Monday, July 29, 2013

70's in July?

We had a week in the 80's. It was nice. Now we are experiencing a week in the 70's. Are you kidding me? I wore flannel all weekend. I actually started to wonder about how it would impact my peppers and tomatoes. Is it too cool? Never had that thought in July before. The worrying is ending there too. I'll take these last 2 weeks of weather any July without issue.

Lots going on. Today I sowed seeds in the garden or pots- spinach, collards, kale, carrots, turnips and rutabagas. A few days ago I sewed some okra seeds. We are due for rain today through tomorrow and then back in the mid-80's.

Tomato harvest is about 5.5lbs each harvest, which is every couple of days. Most of the maters are Black Plum or Black Russian, Ivory Egg and German Lunchbox. I've started to get some Gypsy, which are pink, squat and small. They are acidic and prone to cracking. I'm taking them off of my list. Adding to my must keep list are the Ivory Eggs.
The Ivory Eggs are the yellow, egg-shaped ones.
Peppers are also coming in. Eggplants are small yet. 

I roasted the tomatoes, almost cut all the way through down the middle. When done, stuffed them with a mix of garlic, aleppo pepper, salt and thyme and marinated them in olive oil. Allow to marinate in fridge at least 24 hrs. I crushed them and put them on crusty bread with melted smoked cheese and some sliced olives. Rave reviews from the the housemates.

Lemon squashes are arriving. I picked this variety because
Baker's Creek said it was very productive and one of the most resistant to bugs. 
It is more sprawling than your typical summer squash.

I roasted the squashes and red onion and made a lasagna with tofu. 

Patisson Strie Melange- scallop squash
Yellow Crooknecks
All of the squashes are doing well under the tulle. 
Although, I did notice one seemed to have rust on the leaves. 

The cowpeas I bought from Baker's Creek, Old Timer, were described as being a bush size.
They are climbers. I didn't plant for that, so now they are ramblers. This is my first harvest of varying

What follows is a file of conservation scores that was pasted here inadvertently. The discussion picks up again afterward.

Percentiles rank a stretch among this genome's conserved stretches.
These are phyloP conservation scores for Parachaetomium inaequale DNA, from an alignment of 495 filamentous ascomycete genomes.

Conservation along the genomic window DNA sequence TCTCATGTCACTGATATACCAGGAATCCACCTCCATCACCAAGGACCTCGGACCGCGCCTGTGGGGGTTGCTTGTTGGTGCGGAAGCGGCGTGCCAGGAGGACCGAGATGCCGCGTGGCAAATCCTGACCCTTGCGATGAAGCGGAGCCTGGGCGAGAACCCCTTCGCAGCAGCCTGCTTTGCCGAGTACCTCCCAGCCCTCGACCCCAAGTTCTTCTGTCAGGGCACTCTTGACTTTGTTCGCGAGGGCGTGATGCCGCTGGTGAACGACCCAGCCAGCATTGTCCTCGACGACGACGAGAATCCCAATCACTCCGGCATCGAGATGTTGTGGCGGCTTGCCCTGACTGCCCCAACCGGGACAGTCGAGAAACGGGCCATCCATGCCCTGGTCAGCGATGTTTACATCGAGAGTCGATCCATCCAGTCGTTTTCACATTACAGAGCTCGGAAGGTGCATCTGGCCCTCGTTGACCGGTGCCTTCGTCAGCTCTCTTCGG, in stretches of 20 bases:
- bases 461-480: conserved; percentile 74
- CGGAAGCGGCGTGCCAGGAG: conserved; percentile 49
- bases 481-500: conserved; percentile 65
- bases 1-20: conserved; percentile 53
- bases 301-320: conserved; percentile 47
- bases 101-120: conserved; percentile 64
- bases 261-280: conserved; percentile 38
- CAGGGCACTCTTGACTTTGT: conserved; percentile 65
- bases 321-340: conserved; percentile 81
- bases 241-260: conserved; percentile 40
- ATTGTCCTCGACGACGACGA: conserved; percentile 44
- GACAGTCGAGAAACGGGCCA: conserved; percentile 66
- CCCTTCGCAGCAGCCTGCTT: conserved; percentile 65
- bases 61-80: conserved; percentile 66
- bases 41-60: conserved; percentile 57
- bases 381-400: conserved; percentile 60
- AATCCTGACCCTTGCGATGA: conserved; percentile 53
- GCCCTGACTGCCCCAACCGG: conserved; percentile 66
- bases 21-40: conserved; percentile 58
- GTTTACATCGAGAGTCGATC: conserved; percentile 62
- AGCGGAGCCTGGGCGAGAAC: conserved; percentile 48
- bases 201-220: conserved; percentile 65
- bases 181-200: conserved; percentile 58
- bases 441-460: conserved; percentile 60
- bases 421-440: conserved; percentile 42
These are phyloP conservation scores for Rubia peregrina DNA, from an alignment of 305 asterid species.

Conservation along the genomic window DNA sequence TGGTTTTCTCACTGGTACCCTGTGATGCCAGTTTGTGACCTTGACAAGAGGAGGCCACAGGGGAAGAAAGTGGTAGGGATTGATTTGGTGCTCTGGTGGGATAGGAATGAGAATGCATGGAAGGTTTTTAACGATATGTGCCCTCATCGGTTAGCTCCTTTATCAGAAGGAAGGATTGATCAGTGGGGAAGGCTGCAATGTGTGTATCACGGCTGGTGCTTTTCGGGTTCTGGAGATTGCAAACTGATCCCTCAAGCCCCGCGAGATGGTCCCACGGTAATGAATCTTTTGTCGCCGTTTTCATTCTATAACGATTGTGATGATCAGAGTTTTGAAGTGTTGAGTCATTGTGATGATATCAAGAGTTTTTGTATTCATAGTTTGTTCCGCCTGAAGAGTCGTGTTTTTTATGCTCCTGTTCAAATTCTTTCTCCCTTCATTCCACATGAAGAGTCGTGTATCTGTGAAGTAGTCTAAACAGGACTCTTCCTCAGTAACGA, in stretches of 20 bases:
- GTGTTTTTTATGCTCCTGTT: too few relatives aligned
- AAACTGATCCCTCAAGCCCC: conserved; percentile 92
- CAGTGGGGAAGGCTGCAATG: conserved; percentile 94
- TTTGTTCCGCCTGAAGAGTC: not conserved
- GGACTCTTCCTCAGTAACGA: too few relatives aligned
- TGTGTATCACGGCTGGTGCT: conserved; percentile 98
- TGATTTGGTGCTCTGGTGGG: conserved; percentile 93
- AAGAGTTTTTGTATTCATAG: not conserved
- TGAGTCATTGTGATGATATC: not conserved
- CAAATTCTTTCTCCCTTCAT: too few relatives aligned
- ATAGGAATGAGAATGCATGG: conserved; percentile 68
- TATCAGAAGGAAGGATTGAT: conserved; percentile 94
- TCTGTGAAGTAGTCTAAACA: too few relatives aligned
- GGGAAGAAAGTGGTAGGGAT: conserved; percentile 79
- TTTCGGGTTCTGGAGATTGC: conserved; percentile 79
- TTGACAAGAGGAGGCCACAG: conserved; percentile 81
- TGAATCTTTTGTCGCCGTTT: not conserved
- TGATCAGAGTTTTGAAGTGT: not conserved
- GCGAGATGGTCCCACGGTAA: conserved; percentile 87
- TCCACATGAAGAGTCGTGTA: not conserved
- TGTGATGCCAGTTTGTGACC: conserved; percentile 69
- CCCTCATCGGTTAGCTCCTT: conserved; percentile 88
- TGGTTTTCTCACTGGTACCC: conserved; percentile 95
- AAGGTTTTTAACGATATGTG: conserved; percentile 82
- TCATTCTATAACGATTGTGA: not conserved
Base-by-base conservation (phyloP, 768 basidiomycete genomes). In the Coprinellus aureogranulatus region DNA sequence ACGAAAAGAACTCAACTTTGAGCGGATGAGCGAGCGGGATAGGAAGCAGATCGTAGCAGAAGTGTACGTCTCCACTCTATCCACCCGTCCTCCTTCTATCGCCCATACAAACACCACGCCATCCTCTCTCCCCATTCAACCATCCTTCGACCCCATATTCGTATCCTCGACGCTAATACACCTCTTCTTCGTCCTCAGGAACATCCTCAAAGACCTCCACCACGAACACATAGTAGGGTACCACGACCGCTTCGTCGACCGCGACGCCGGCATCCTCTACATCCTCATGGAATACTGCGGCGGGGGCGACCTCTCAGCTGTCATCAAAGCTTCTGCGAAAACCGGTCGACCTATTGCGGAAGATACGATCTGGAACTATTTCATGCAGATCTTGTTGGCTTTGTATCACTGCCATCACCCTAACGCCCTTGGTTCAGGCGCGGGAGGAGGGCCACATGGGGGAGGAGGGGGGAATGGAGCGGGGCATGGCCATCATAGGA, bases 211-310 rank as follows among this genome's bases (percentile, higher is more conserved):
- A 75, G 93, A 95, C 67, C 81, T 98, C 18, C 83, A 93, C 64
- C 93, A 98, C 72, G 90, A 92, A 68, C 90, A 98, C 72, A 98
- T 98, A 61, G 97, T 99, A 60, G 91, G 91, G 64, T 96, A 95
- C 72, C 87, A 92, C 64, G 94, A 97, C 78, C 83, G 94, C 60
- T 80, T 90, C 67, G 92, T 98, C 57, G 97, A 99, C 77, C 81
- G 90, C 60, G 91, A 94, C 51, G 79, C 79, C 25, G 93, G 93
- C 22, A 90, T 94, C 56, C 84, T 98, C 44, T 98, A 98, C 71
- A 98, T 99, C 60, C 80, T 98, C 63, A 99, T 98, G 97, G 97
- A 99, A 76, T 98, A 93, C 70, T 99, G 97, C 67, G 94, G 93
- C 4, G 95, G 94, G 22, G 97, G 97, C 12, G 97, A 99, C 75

maturities. I found a recipe for a Tunisian Tagine that called for white beans so I shelled and used these instead. It was outstanding! I did not use the cheddar cheese called for because it didn't seem to fit and I subbed berbere spice for the paprika (also seemed more authentic). Pre-bake it looks like this:
It's gorgeous and puffy when it comes out of the oven (and smells as lovely), but I didn't get a post-pic because we were too hungry. 

The above amount of unshelled beans yielded:
When these are dry they are tinier and mottled brown. Pretty.

Mom and kiddo picked thornless blackberries. They weren't much on flavor so 
I mashed them up for jam. 

I roasted a tray of maters, one large red onion and four jalapenos, blended them up with salt, a few dashes of smoked paprika and a little cumin for this salsa or sauce. It's fairly hot as I didn't seed the peppers. 

Can you tell I am on summer break? 
Classes ended Thursday and I've got 3 weeks to squeeze in some pleasure. 
So- more projects! I'm really happy about this one:
Part of my new fence. The color was inspired by Hayefield's Nancy Ondra and her rust colored fence, which seemed to go well with her log cabin and all of the colors of her flowers. I guess rust goes with anything?
And another quick project of random scraps:
The "new" wren house. I was inspired by a house wren gathering twigs this week.
Is the cool weather making them broody? Wren houses are suppose to be 4 inches tall, wide and deep and this can fit the bill. 

I had an idea to clean out the coralberry bed one evening. The next day I went out to inspect it and 
I found it was covered in tiny blooms AND all sorts of pollinators- hover flies, small bumbles and these bee-mimicing flies. I saw two different varieties of these flies this weekend. The other one was all over the calamint. Needless to say, my plan was promptly thwarted. The pollinators are much too important.
Fly that mimics bees

See the hover fly on the right and the fly butt above?
The bumbles would come in from below making it impossible to photograph.

Here is a closer shot of those tiny, but awesome flowers.

A mess of calamint, snapdragons and agastache.

 Nicotiana- Fragrant Cloud

Prairie Dock 

Brown Eyed Susans 

The last tiger lily. 

A friend let me know about some bee research going on at U of I where you can submit your
photos and they will id your bee and in turn keep track of pollinators throughout the state. It's called
Beespotter. So far it is only open to Illinois residents. I submitted 5 photos and found out I had 4 different species in them. Yay for Citizen Science!

A kid plays in the wilderness of Foggy Bottom Refuge.


No comments: